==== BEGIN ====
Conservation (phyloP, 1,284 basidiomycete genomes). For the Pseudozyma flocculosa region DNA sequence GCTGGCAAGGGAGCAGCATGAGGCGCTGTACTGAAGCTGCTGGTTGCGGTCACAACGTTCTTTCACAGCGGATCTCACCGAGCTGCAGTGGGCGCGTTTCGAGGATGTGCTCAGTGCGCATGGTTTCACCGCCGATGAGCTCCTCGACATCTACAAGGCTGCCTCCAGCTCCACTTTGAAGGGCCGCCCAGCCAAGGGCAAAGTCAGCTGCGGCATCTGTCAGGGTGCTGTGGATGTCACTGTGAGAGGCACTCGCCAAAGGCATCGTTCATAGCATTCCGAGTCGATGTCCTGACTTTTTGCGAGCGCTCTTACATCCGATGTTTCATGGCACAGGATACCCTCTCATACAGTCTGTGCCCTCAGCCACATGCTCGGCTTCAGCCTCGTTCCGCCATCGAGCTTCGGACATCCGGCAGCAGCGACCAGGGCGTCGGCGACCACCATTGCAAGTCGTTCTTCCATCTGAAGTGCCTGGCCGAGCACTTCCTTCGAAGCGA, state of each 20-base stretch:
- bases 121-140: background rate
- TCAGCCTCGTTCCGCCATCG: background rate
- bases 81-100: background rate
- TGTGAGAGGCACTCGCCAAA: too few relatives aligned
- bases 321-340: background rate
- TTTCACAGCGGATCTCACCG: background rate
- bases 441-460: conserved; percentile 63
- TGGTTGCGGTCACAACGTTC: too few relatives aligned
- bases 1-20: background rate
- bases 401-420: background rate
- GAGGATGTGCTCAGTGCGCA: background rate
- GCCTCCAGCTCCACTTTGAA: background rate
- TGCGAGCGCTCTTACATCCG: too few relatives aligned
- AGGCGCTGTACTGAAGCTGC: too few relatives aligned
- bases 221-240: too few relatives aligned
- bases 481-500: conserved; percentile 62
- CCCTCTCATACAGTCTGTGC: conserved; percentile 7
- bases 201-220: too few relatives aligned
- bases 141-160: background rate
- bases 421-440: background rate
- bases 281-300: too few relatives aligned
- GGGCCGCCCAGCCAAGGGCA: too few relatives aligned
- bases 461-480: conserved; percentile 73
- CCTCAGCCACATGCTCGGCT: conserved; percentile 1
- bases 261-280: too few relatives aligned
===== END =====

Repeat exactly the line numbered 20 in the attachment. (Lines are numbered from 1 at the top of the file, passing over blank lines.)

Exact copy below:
- bases 141-160: background rate